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A qualitative study of integrated care from the perspectives of patients with chronic obstructive pulmonary disease and their relatives



Disease management programmes have been developed for chronic obstructive pulmonary disease (COPD) to facilitate the integration of care across healthcare settings. The purpose of the present study was to examine the experiences of COPD patients and their relatives of integrated care after implementation of a COPD disease management programme.


Seven focus groups and five individual interviews were held with 34 patients with severe or very severe COPD and two focus groups were held with eight of their relatives. Data were analysed using inductive content analysis.


Four main categories of experiences of integrated care emerged: 1) a flexible system that provides access to appropriate healthcare and social services and furthers patient involvement; 2) the responsibility of health professionals to both take the initiative and follow up; 3) communication and providing information to patients and relatives; 4) coordination and professional cooperation. Most patients were satisfied with their care and raised few criticisms. However, patients with more unstable and severe disease tended to experience more problems.


Participant suggestions for optimizing the integration of healthcare included assigning patients a care coordinator, telehealth solutions for housebound patients and better information technology to support interprofessional cooperation. Further studies are needed to explore these and other possible solutions to problems with integrated care among COPD patients. A future effort in this field should be informed by detailed knowledge of the extent and relative importance of the identified problems. It should also be designed to address variable levels of severity of COPD and relevant comorbidities and to deliver care in ways appropriate to the respective healthcare setting. Future studies should also take health professionals’ views into account so that interventions may be planned in the light of the experiences of all those involved in the treatment of COPD patients.

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Chronic obstructive pulmonary disease (COPD) is estimated to affect 9-10% of the adult populations in Europe and North America [1] and 9-14% of the Danish adult population [2, 3], making COPD an important disease to address regionally as well as globally [4]. Periodic exacerbations of COPD symptoms, such as breathlessness and fatigue, often hamper COPD patients’ functional capacity and cause them to become socially isolated, which makes healthcare logistically challenging and not easily accessible. COPD care must therefor be flexible and continuous, which implies that it must span several sectors of the healthcare system [5]. Flexibility and continuity are important aspects of integrated care, and they are key concepts in the planning of health services [6]. Integrated care is needed to meet the health care needs of patients with COPD and other chronic and complex conditions and is being implemented in many countries around the world [6, 7].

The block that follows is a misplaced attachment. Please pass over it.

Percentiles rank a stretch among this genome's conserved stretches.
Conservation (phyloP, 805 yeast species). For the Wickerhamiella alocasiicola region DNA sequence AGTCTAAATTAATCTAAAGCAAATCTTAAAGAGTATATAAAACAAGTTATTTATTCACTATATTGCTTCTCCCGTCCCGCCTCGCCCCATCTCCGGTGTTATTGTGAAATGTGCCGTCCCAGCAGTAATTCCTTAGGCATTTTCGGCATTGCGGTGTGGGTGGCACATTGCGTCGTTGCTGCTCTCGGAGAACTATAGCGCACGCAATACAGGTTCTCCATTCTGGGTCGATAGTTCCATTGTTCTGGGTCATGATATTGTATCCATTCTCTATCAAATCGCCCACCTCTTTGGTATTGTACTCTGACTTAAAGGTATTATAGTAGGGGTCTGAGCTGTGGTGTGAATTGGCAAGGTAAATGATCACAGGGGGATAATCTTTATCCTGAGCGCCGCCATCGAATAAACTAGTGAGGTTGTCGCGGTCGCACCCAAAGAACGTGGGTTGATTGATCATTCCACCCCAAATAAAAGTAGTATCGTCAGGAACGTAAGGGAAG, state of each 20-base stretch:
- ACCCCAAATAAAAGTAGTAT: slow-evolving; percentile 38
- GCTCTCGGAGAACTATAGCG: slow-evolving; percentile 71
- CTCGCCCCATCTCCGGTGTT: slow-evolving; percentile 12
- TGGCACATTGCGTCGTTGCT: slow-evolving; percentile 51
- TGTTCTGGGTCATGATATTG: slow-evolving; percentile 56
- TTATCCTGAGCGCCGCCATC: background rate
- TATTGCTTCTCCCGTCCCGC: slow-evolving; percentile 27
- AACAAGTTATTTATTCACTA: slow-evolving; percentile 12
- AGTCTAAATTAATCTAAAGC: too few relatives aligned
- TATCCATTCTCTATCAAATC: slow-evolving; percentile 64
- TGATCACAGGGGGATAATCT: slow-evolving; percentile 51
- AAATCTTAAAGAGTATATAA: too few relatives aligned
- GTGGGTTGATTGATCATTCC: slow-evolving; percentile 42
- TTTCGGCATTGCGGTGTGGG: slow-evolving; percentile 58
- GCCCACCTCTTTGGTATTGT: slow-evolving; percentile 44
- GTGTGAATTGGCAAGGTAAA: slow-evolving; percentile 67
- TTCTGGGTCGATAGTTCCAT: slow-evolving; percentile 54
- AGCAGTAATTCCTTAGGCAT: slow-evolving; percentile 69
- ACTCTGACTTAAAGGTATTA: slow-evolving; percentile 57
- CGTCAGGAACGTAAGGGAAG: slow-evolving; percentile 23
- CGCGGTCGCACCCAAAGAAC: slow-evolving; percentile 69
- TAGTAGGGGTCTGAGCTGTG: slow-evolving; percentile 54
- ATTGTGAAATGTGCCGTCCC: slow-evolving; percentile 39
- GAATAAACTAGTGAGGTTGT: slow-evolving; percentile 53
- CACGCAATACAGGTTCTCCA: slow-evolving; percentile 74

The concept of integrated care has been the focus of several studies internationally, but confusion still exists as to the nature and definition of the concept [6, 810]. In Denmark, disease management programmes have been developed, inspired by the chronic care model [11], to support the integration of healthcare services and improve the quality and the effectiveness of care. The programmes describe combined multidisciplinary, intersectoral and coordinated efforts for a specific chronic condition. Disease management programmes should take into account patient, clinical and organisational perspectives [12]. The patient perspective is justified not only for its intrinsic value, but also for its positive association with patient safety and clinical effectiveness [13]. However, only a handful of studies have attempted to describe or evaluate disease management programs or the concept of integrated care from the perspectives of patients or relatives. One study among inpatients concluded that patients’ experiences of coherence are intimately linked to their interactions with health professionals, the continuity of the dialogue and ‘everyday life’ in the department during hospital stays. The patient’s perspective differs greatly from the organizational perspective, which emphasises the importance of cooperation and coordination between settings [14]. Thus, patients and organizations seem to stress different aspects of integration.

Qualitative studies among patients with chronic conditions reveal that they experience a number of problems with healthcare services across sectors. These problems relate to access to appropriate and timely care, communication and coordination between settings, relational continuity and patient information, among other issues [1518]. Patients encountering these problems experience delayed care pathways and delayed adjustment to life with a chronic disease [17]. Furthermore, research suggests that disease severity and/or care structure affect how different groups of patients experience problems related to transitions between care settings, and that these factors should be further explored [16, 19]. Only one study has specifically focused on patients with COPD [18]. Thus, more research is needed to explore the challenges in the healthcare system faced by patients with COPD .